Suchandrika Chakrabarti, a 2020 Funny Women Stage Awards semi-finalist, is bringing her debut comedy show “I Miss Amy Winehouse” to this year’s Camden Fringe. The show promises to take audiences back in time to the end of an era, and is set to play the Etcetera Theatre on August 13th, 14th and 29th. Here, Suchandrika chats about influences and her comedy style, life in Camden in the early 00’s and of course, the lasting appeal of the iconic Amy Winehouse…
It’s interesting to learn that you have a background in journalism and you’re quite new to the comedy scene, having taken the leap in January 2020. What drew you to the comedy scene – and at such a time?
I couldn’t have predicted that live comedy would cease to exist in March 2020! I was very lucky that we just got in our end-of-course show for the fab stand-up classes I’d been taking for six weeks at The Bill Murray in Islington. The video of my set during that show really helped my comedy career during lockdown.
I’ve always loved watching comedy and making people laugh. When I was younger, I didn’t really know that I could try comedy, how to practically go about doing it, and how it would fit into my life. I worked a lot of shifts and overtime in journalism, so it was tough to commit to much outside of that. It was only after going freelance in 2018 – and spending a couple of years making that work – that I thought I could try comedy.
Well I think we can say it seems to be going very well so far then! So this show is reflective of your own life in the early 2000’s, with Amy Winehouse used as a significant reference point. What prompted you to write about your life for the stage and when did the penny drop that Winehouse would be an effective focal point?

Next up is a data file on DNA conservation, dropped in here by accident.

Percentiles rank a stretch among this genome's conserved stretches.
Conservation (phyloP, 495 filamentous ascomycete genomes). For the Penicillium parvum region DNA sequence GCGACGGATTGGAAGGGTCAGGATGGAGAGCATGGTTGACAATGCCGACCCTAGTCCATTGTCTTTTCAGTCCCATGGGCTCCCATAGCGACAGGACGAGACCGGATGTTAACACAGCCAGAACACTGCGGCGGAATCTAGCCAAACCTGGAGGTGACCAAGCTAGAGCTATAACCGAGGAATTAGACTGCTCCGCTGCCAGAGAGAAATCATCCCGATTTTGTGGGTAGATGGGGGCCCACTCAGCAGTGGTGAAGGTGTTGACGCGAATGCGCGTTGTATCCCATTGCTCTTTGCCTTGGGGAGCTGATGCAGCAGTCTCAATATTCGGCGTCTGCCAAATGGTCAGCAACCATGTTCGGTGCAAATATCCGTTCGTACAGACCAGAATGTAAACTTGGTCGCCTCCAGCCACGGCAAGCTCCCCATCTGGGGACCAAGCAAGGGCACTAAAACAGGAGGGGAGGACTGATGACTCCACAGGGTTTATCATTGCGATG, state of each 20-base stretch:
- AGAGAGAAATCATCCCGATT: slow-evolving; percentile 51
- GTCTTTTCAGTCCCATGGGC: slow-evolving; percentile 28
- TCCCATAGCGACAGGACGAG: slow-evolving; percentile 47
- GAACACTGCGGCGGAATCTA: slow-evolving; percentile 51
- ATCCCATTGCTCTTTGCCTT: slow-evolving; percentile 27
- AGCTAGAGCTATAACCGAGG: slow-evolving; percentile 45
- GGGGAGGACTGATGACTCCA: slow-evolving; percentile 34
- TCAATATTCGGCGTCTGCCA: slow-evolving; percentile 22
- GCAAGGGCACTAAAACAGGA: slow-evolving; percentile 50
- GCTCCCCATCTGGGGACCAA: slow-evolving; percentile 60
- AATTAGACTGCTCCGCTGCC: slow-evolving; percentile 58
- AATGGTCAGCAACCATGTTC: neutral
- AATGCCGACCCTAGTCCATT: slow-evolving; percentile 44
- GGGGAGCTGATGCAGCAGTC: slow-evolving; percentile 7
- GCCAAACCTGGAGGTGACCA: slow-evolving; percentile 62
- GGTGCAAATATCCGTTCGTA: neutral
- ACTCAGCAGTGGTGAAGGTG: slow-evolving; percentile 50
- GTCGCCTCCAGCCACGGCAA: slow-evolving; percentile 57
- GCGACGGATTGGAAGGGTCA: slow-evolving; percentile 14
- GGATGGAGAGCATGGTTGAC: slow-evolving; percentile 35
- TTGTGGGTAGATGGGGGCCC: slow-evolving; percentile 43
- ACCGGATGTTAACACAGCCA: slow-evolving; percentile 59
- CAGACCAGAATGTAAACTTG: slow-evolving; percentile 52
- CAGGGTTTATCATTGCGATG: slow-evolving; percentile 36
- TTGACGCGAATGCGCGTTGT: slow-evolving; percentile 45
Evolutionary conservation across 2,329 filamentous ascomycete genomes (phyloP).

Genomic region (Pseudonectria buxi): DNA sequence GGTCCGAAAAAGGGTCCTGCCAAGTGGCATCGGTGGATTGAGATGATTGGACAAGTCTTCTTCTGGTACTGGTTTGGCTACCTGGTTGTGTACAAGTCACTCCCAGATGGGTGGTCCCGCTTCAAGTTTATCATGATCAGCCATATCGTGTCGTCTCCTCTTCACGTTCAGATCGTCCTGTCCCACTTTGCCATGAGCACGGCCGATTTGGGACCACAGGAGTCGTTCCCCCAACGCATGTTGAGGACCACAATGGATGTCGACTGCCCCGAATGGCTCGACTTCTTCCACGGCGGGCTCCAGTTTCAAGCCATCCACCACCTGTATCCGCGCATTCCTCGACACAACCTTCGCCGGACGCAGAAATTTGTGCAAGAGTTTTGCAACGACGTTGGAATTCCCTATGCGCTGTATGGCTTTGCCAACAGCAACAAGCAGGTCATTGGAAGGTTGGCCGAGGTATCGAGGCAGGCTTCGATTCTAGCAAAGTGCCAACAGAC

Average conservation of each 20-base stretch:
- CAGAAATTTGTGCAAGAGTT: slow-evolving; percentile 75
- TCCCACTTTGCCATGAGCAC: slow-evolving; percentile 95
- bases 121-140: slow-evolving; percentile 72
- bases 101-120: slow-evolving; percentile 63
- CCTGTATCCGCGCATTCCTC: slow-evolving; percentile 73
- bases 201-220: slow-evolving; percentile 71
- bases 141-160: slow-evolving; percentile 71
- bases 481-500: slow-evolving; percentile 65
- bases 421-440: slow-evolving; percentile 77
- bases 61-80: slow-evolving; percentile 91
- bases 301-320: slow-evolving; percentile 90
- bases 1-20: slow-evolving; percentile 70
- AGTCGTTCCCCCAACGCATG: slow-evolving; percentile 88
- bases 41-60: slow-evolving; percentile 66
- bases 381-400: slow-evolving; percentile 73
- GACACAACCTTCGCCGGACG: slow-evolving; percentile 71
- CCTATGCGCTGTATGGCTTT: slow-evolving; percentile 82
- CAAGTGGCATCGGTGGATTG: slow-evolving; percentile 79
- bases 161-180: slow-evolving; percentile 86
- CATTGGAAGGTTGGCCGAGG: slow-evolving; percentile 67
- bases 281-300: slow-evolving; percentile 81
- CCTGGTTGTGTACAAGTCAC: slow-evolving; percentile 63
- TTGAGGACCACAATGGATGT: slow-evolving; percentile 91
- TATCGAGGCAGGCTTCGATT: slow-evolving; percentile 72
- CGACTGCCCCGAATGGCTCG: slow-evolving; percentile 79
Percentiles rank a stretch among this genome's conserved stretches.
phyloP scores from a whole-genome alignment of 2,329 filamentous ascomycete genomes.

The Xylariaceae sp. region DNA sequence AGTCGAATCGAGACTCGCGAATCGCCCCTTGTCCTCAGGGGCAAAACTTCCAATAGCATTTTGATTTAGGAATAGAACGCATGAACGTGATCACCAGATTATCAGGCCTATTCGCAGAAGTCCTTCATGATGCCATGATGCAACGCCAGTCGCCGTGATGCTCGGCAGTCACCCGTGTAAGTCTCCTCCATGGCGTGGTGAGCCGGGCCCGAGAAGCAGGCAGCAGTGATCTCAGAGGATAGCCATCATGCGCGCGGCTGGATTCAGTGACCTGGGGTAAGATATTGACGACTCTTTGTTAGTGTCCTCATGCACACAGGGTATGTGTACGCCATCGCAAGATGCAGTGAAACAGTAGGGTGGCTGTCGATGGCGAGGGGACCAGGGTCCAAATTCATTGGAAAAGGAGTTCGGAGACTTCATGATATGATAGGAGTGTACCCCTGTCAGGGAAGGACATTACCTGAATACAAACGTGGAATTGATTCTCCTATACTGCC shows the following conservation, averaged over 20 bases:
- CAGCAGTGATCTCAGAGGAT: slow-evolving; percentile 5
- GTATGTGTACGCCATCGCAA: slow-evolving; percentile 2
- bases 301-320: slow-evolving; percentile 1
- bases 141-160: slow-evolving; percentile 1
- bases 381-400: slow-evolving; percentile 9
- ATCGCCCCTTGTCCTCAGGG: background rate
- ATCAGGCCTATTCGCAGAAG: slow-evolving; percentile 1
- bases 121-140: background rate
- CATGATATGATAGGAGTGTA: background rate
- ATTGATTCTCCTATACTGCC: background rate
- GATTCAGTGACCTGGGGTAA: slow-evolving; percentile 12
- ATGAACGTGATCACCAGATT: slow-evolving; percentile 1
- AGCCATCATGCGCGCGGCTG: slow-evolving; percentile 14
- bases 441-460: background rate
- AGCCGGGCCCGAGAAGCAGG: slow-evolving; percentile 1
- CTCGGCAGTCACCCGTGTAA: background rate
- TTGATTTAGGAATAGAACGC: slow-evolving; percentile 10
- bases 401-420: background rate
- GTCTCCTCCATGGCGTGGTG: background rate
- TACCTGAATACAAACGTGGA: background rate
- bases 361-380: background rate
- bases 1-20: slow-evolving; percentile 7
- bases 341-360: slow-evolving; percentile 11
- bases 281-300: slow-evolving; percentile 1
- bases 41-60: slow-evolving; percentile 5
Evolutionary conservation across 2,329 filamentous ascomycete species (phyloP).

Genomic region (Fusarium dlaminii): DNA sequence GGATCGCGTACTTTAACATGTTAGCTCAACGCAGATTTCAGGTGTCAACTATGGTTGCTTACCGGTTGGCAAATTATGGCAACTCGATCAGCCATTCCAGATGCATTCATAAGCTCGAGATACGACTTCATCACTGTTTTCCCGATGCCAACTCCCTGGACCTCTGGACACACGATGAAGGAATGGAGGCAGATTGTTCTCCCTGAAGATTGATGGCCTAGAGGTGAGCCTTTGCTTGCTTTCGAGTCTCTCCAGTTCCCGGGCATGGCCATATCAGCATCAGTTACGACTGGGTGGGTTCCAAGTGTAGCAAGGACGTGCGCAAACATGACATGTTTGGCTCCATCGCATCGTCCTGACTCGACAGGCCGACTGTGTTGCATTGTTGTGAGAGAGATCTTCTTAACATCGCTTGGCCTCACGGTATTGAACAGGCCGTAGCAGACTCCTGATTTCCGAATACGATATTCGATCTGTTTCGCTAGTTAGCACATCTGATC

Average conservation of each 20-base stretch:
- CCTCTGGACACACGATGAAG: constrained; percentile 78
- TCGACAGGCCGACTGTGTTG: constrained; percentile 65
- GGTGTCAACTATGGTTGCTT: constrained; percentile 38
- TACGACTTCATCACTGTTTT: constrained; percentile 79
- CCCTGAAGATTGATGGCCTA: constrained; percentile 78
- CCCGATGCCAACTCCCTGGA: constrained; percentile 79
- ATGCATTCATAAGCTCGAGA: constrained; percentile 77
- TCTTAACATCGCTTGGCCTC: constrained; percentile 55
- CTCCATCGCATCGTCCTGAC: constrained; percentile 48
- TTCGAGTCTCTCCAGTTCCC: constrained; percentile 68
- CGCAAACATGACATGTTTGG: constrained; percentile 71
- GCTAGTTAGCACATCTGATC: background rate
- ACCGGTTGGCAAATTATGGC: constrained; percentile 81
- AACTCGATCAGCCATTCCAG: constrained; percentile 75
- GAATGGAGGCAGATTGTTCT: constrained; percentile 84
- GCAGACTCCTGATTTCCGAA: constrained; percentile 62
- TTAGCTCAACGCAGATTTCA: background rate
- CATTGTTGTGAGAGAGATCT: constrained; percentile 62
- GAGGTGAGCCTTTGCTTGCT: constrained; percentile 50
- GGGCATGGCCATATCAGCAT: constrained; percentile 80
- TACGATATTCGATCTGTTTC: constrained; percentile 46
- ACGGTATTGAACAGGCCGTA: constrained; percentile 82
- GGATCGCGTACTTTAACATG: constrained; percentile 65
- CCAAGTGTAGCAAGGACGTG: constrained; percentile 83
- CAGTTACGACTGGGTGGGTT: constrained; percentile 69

I lost two close family members in quick succession in my late teens, back in the early 2000’s. Those experiences shaped me and changed the direction of my life, so it’s natural that, eventually, I would want to examine that time in writing. In late 2018, I added to my freelance journalism work by writing personal essays about grief. Those have now led me to teach a three-hour masterclass on writing personal essays every other month, for the London Writer’s Salon. I’ve taught before, and it’s a performance. Dissecting my essays about grief in front of a class to teach them how to do that with their own lives is not so different from performing a show.
I’d also been trying to write a novel about that time of my life during lockdown, and despite encouragement from an agent, the story wasn’t flowing. I took another look at my personal essays class and wondered if I had material for an hour-long show. Then one day, “Back to Black” popped up on my Spotify. Listening to that album reminded me that there was another side to my 20s: yes, I was grieving, but it was also a time of meeting new people, partying hard and having a lot of fun. I used to run around Camden with my friends, drunk, in the early hours, joking that we were going to run into Amy Winehouse. We never did… but what if we had? The show started from there.